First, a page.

Dec 14 / Anna Adami

Reading "A House of My Own" Made Me Feel Less Alone

Sometimes, and I’d say rarely and therefore magically, we read books that speak to us like friends. Their authors and us are kept up at night by the same questions. Our hearts pitter-patter to the same hum-drum. Such authors offer a translation of thoughts we ourselves haven’t found words for. They clear a path down stories that aren’t our own, down thoughts we have yet to explore.

Timing matters.

I found A House of My Own in the midst of my MFA Writing Program.

I was in a dark hole of my own making then, dank walls sticky with imposter syndrome. I felt creatively anxious and socially fatigued. I had chosen to return to school in hopes to grow through and with an artistic community. Grow I did, but the environment didn’t always feel healthy or safe. 

Sweetness seeped into nearly everything I wrote, and the voices at school loathed anything twee. I craved it. I skirted cynicism and chased tenderness. My most persistent interest in life was love. It still is. 

Sandra Cisneros, too, felt othered in grad school, though in different ways than me. Of this, she wrote: 

"When I recognized the places where I departed from my neighbors, my classmates, my family, my town, my brothers, when I discovered what I knew that no one else in the room knew, and spoke it in a voice that was my own voice, the voice I used when I was sitting in the kitchen, dressed in my pajamas, talking over a table littered with cups and dishes, when I could give myself permission to speak from that intimate space, then I could talk and sound like myself."

Plainly and yet radically, Cisneros alchemized difference into power, vulnerability into material. Such is the stuff of voice. Voice is a thing of courage. 

Voice is a thing of courage.

Before grad school, I worked as a GED Instructor for students transitioning out of homelessness and trauma. Here, my impact felt both immediate and sustained. My job was an act of service. When I returned to academia, I was welcomed in a historic ballroom with a winding staircase and a chandelier.  I watched art students get drunk off free wine. I thought of my students in Austin, asleep under the interstate. I felt disconnected from the outside world, trapped in the bubble of an elite educational institution. I felt useless because of it. I worried writing was too introverted a vocation. Worse than introverted, it was selfish. Cisneros wrote,

“It was always the “how” and not the “what” we talked about in class. Even while I was teaching in the Chicano community, the two halves of my life were at odds with each other—the half that wanted to roll up my sleeves and do something for the community, and the half that wanted to retreat to my kitchen and write.” 

Once, I asked my friend Grace, “Why should I take up space with my words?” 

She said, “They are not your words to keep.” 

Writing, while initially a solitary act, is also communal.

What starts with a woman alone at a kitchen table ends with a book in the hands of readers who feel moved, seen, and changed by her words. Or rather, the words. When words leave their writer, they become a gift, a weapon, a landscape, a portal, a friend. Art is a service, too. Reading A House of My Own made me feel less alone.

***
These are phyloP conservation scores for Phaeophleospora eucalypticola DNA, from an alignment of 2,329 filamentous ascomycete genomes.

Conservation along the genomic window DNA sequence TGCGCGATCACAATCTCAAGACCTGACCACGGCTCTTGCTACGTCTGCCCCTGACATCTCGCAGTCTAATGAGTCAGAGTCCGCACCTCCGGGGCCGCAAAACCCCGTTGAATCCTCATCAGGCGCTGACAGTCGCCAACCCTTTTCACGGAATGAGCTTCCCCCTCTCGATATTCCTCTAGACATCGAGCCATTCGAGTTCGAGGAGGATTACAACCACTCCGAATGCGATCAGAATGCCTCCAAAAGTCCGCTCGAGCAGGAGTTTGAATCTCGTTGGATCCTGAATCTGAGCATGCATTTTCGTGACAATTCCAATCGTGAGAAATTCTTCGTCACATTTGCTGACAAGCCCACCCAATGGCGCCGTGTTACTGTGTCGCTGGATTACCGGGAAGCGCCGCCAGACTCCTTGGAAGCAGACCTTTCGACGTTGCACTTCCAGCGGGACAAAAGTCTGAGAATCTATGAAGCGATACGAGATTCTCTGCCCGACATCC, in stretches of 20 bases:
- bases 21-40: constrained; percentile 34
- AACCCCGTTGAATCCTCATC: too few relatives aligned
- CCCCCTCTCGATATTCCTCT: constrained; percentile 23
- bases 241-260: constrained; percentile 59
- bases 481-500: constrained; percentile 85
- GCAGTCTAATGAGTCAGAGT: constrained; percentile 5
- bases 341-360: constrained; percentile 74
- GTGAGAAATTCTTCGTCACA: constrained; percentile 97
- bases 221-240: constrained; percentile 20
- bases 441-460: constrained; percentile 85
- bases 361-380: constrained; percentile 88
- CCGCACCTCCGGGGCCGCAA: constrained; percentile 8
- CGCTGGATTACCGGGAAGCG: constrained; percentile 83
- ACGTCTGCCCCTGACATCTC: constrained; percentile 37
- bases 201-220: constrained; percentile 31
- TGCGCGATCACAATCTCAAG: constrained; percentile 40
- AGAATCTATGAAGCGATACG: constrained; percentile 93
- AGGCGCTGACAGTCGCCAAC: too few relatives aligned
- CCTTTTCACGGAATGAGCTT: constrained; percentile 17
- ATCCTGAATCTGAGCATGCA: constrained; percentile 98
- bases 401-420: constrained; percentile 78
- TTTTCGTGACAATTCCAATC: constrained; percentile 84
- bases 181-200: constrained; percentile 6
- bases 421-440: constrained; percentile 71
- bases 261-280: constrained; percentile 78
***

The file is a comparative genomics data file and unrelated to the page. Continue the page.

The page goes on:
One professor of mine enjoyed spending time with material that was difficult.

He liked work that didn’t make sense at first read or even second, work that required additional research to decode. Academia seemed to celebrate opaque, challenging, and “intelligent” literature. While I can enjoy and respect a puzzle of a book, I also sometimes lack the energy and time to do so. Cisneros keeps such readers in mind. She considers access. In a third person essay, she says about herself:

“She doesn’t want to write a book that a reader won’t understand and would feel ashamed for not understanding.” 


“She thinks people who are busy working for a living deserve beautiful little stories.”

In this small revolution of words, Cisneros challenges the exclusivity of highbrow literature. She suggests simplicity also has a place on the shelf. Such clarity is not often exalted, but it should be. It pierces through hearts smoothly and cleanly. It takes skill. A question nagged at me during my MFA program. It nagged at Cisneros, too: 

"How can art make a difference in the world?"

This booming mantra made no noise at Cisneros’ school. No one asked it. No one wondered. How can art make a difference in the world? How can art serve our communities? Cisneros inspected these questions through her own art and life choices. She hosted art events at her house. She reviewed works by writers and artists that moved her. She founded non-profits to support emerging writers. She was generous. Her books homed people. She wrote, 

“I don’t know anything, but I know this: whatever is done with love, in the name of others, without self-gain, whatever is done with heart on behalf of someone or something, be it a child, animal, vegetable, rock, person, cloud, whatever we make with complete humility, will always come out beautifully.” 

Love isn’t a literary device. We ask of our own work and of others’  “where is the conflict?" and "where is the imagery?” But I wonder—what might happen if we also ask, “where is the love?"
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